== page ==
1.   Spot a green streak at sunset.

Strung along the International Dateline, Tonga claims to be the first country to witness each new sunrise.  While waking up at dawn gives you a rare feeling of survival, watching a sunset is equally special.  You are the first person to say goodbye to the moment, staring fixedly across the ocean’s flat horizon.  With the national beer, Mata Maka, in one hand and a camera in the other, watch carefully for that illusive green streak, the stuff of sailors’ tales, as the sun disappears over the Pacific.

Humpback whales, Uoleva, Tonga

2.   Swim with humpback whales.

The Dominican Republic is the only other country that allows and encourages visitors to enter the water with these giant sea creatures.  From July to October, they migrate through Tonga’s rich coastal waters to give birth and raise their young.  Most professional operations are run by expats and can cost a bit of pa’anga, the national currency.  A cheaper alternative is simply to barter a trip with one of the local fisherman.  Tongans tend to know the ocean like a brother, and many seem wary of the international outfits that are luring tourists to their shores.  Do your research before you hop into the waves; and remember, sightings are just as common from shore.  As one shopkeeper explained, “If you can see the ocean, you can see the whales.”

 

3.   Befriend a spider. 

It’s impossible to imagine that these bulbous, bright yellow arachnids are harmless.  Waiting ominously in webs strung between electricity wires and low tree branches, their opulent bodies and nimble legs seem to imply something dark and dastardly.  But they are, locals assured us, non-venomous.  And if one should deign to creep down upon your shoulder?  Well, that’s just plain good luck.

 

4.   Drink the coffee.

What began as a 1900s government demand for all landholders to grow coffee plants is now a privatized industry with some of the smallest – but most flavorful – bean harvests in the world.  Just as good in a French press or an espresso shot, the distinctive taste is said to come from the nearby salt water of the Pacific Ocean.  This coffee is so good, rumor has it that when the King visits other foreign dignitaries, the only gift he shares is a bag of roasted beans.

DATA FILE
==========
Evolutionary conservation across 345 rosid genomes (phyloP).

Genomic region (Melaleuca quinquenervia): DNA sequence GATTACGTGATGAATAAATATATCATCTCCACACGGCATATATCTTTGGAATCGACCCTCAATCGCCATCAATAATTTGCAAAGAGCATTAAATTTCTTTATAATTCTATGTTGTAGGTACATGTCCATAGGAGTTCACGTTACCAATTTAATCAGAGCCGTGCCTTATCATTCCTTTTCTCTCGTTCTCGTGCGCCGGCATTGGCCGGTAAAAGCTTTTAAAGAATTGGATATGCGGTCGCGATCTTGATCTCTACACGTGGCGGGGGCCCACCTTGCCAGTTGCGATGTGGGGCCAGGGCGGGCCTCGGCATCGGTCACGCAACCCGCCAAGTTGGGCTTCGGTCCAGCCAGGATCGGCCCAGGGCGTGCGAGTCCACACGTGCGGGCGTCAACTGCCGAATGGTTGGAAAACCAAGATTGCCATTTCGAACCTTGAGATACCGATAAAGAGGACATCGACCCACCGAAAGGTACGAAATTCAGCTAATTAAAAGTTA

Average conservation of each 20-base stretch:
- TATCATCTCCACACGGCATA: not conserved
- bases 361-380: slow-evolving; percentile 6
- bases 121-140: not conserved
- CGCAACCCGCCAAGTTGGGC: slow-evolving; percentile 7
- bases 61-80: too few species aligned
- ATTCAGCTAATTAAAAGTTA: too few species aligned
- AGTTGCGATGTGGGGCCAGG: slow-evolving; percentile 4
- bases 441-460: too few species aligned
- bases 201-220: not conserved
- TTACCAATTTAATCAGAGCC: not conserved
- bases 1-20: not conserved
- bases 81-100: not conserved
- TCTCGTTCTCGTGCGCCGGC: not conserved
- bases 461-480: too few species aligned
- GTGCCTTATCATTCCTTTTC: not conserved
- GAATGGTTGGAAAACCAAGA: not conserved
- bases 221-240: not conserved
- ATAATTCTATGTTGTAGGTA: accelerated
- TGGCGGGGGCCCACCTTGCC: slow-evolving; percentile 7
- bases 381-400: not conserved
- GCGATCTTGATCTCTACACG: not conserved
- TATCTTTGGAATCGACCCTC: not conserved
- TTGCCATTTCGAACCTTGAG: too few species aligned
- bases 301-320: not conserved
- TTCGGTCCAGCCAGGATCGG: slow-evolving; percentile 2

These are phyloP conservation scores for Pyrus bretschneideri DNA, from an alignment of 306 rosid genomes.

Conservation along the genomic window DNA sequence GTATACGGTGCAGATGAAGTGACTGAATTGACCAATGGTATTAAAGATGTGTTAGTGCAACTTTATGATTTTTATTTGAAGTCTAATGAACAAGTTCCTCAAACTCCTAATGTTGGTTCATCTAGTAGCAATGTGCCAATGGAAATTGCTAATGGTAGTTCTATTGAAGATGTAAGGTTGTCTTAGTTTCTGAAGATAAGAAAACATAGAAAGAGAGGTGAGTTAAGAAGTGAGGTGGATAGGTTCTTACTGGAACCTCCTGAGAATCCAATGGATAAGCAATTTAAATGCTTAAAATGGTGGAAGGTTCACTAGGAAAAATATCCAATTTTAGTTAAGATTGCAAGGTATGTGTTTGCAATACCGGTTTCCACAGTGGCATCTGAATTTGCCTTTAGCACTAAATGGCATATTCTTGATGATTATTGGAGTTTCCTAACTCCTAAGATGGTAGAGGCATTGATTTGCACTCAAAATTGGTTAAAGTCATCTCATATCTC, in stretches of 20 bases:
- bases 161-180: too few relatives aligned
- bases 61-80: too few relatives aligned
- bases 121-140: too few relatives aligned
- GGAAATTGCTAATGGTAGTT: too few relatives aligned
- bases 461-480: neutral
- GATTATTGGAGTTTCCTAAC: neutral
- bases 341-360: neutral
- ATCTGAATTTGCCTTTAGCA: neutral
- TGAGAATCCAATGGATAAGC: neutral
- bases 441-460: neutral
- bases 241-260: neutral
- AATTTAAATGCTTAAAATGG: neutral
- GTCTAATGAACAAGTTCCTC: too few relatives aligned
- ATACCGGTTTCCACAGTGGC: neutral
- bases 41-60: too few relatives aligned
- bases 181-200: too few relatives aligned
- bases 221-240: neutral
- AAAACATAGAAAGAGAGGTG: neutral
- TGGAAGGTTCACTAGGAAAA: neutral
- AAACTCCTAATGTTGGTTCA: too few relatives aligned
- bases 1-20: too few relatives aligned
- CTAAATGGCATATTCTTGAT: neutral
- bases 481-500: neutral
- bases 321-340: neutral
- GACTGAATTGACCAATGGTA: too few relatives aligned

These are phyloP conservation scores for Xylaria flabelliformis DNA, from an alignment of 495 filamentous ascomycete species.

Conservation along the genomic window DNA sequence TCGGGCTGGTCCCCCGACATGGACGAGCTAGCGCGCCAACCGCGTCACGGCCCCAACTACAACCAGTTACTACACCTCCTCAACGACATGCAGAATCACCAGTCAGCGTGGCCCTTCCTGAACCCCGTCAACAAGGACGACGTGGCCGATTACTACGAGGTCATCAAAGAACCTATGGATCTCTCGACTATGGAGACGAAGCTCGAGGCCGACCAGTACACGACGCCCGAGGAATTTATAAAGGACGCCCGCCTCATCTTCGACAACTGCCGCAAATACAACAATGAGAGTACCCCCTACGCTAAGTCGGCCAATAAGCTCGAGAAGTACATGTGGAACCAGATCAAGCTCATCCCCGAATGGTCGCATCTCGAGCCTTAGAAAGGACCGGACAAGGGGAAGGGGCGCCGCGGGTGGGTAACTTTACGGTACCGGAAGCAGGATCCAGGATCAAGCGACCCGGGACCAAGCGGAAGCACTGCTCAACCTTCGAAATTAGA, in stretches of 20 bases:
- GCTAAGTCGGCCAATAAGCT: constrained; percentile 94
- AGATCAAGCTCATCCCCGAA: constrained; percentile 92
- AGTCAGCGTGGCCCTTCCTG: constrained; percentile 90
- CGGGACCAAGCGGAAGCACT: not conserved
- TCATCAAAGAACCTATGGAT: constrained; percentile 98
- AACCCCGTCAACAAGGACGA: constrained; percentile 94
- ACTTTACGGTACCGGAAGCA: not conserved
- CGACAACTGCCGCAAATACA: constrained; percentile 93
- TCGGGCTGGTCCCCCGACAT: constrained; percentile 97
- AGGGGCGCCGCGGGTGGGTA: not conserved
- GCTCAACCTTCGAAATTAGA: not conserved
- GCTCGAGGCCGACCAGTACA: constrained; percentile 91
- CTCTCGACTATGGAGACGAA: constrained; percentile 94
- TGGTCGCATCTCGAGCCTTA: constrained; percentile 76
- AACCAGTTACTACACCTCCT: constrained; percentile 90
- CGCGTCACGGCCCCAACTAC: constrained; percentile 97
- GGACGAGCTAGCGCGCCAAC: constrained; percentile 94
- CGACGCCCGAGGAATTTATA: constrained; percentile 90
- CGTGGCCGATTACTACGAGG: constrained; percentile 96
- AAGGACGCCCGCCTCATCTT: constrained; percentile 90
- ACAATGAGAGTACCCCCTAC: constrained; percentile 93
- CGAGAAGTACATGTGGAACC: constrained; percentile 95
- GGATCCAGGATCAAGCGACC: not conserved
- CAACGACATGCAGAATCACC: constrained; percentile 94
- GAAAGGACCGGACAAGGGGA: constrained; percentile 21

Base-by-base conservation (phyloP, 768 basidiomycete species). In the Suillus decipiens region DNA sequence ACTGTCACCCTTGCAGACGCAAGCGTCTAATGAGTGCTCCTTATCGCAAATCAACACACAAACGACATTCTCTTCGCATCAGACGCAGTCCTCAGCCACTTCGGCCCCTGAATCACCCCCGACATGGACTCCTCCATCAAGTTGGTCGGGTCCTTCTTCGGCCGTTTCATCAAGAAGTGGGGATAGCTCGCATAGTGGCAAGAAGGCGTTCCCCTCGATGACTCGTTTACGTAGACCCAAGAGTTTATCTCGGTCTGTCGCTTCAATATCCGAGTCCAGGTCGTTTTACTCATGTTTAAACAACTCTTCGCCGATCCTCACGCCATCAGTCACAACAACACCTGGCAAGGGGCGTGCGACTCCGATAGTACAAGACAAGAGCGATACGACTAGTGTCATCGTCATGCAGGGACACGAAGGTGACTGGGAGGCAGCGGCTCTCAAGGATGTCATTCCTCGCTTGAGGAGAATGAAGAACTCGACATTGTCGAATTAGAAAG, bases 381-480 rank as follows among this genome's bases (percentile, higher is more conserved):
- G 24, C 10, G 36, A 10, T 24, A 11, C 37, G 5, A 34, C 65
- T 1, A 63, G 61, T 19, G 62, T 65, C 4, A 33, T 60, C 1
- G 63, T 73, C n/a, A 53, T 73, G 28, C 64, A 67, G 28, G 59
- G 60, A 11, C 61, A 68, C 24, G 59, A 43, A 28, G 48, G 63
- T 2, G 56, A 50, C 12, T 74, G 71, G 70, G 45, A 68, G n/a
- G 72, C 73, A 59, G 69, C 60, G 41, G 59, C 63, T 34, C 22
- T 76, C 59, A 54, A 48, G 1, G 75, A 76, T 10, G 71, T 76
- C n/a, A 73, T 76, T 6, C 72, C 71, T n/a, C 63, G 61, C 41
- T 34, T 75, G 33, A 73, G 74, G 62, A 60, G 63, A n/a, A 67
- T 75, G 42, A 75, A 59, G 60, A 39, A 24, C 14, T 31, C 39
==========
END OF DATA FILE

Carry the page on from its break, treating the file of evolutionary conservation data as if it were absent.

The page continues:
5.   Listen to a church choir.

No hymn books, no instruments, no visible choir director; only one softly played pitch, and the sudden eruption of an entire congregation into eight-part heavenly accord.  Decades of Christian missionary influence have created a strongly religious population.  Many families attend two or three mass services on Sundays, and refrain from drinking or swimming.  If you express an interest in the music, most will be pleased to seat you in a front row pew for a church choir performance.

 Uoleva, Tonga

6.   Go snorkeling. 

Perhaps a safer alternative to swimming with whales, snorkeling off any of Tonga’s islands is like diving into The Little Mermaid.  The country has yet to devastate a majority of its vibrant coral reefs with dynamite fishing or water pollution.  So, while environmental experts wonder how increased development will affect its natural underwater kingdoms, there are still pristine coral gardens to explore.

Ticked off all these opportunities on your To-Do Tonga list?  Check out even more Must-Experience Moments in Part 2. View all of my posts on We Said Go Travel here.

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Lost Ring in Oahu!

The day just started off on a bad note.  My father in law let the dogs out in the front yard by accident…again.  Leina, my fiancé, dragged herself out of bed early to watch the dogs.  Sasha, our oldest dog, was not the problem.  It was Pa’a, the one year old puppy, who was trouble.  He had a history of chasing anything he could hump.

By the time I woke up to greet my future wife, she looked like a crab surrounded by a tornado of hormones and moodiness.  There was only one way to reclaim the day at this point.  “We’re going out for breakfast,” I said.

2013-08-01_13_57_33 We took the high energy dogs with us, being sure to give them a long walk before going to the diner.  Then we planned to go  hike to the Lighthouse at Makapu’u. But we only made it ¾ around the block before she turned around and gasped.  Her look of panic hit me like a flash flood.  It only took half a second for me to read her mind.  I sprung into action, retracing our steps as she muttered the dreaded words, “My ring!”

It was gone. Leina walked like a stunned zombie, bare finger in tow.  Before I turned the corner, I said, “I have a feeling that it’s back at the house, but I’m going to circle back just in case”.  My heart pounded as I knew we only had a matter of minutes before someone else could pick up the ring.